Bleeding disorders are a group of conditions that occur when the blood Enrollment Form cannot clot properly. When clotting happens normally, the platelets (a type of blood cell) stick together at the site of the damaged blood vessel forming a clot. This clot allows the vessel to heal as well as prevent blood from leaking out of the blood vessel. In some people their body clots too much, which can lead to heart attacks and strokes, and in others, their bodies have trouble making clots which can lead to bleeding that can be slow to stop or cannot be stopped.
While most bleeding disorders are inherited, occasionally they can develop later in life if a person’s body forms antibodies that fight against the blood’s natural clotting factors.
Hemophilia may be the most well-known bleeding disorder. It is relatively rare and affects mostly males (although females can be affected). It can range from mild to severe and causes the blood to not clot properly due to the lack of a certain type of clotting factor in the blood. With this disorder, small cuts are not usually the problem, the greater concern is with deep bleeding inside the body such as in the knees, ankles and elbows.This internal bleeding can be very dangerous and can damage your internal organs and tissues.
There are several types of hemophilia. They are classified according to which clotting factor is affected:
- Hemophilia A, the most common type, is caused by insufficient clotting factor VIII.
- Hemophilia B, the second most common type, is caused by insufficient clotting factor IX.
- Hemophilia C, in which signs and symptoms are often mild, is caused by insufficient clotting factor XI.
Incidence – The clotting factor concentration, type of deficiency and overall severity level of a bleeding condition are caused by a genetic mutation of the coding responsible for producing a specific clotting factor.
- About 1 in 5,000 males is born with either Hemophilia A or B.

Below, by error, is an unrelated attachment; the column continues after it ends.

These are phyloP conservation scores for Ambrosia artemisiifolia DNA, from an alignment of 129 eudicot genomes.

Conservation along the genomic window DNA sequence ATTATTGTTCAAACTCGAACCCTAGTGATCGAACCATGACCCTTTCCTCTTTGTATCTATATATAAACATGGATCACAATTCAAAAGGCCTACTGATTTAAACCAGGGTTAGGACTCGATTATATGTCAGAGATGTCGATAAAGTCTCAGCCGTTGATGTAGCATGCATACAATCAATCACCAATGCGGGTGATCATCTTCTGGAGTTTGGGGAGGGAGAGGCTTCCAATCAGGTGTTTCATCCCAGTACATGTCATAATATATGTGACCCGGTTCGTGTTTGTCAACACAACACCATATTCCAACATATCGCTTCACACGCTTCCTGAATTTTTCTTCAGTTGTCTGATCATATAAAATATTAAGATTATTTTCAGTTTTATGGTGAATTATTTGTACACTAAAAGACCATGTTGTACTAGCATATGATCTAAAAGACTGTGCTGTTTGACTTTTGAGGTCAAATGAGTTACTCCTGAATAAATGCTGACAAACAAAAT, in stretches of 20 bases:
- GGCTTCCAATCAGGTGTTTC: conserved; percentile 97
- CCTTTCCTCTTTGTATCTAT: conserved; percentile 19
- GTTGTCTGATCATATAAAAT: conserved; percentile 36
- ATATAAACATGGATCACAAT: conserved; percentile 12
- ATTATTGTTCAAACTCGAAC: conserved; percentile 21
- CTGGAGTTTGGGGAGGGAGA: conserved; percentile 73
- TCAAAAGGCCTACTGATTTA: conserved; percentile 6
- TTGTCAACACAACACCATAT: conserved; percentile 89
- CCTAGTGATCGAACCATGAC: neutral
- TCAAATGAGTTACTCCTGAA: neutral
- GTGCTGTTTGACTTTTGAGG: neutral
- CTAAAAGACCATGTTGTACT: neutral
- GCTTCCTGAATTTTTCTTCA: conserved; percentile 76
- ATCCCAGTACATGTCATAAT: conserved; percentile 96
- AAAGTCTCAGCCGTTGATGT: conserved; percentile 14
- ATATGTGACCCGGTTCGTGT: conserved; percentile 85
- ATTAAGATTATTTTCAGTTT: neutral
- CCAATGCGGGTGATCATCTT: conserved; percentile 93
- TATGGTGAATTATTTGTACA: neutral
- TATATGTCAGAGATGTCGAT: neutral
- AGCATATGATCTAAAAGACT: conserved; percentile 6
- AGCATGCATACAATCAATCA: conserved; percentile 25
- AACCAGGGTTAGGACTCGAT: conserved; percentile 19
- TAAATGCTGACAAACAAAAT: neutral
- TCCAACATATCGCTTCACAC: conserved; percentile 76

- Of the babies diagnosed with a bleeding disorder, approximately one-third are born with a mutation that is new and not found in the family’s medical history.
- Around 15%-20% of those with hemophilia will develop an inhibitor that harms the ability of the clotting factor to discontinue bleeding.
Recurring signs/symptoms that you may have a bleeding disorder include:
- Bruising easily
- Bleeding of the gums
- Heavy bleeding from small cuts or dental work
- Unexplained nose bleeds
- Heavy menstrual bleeding
- Bleeding into the joints causing pain and swelling
- Excessive bleeding following surgery
For those affected by a bleeding disorder, long term disease management is necessary to allow for an activity level that is as close to normal as possible. This road to a more active life is only a short journey away when working with Noble Health Services. Our team provides specialized care that is vital in the treatment of patients with all types of bleeding disorders. Transfusions, vitamin supplementation and prescription medications improve the blood’s ability to clot and replace the proteins that are missing in the blood. New, long-acting factors are being produced that, spark hope of an even better quality of life that involves fewer infusions and complications.
Contact your doctor if you’re experiencing extended or severe bleeding from any source.
If you’re scheduled to have surgery (including dental procedures), make sure your doctor or dentist knows that you have a bleeding disorder. Also be sure to mention if anyone in your family has a history of excessive bleeding.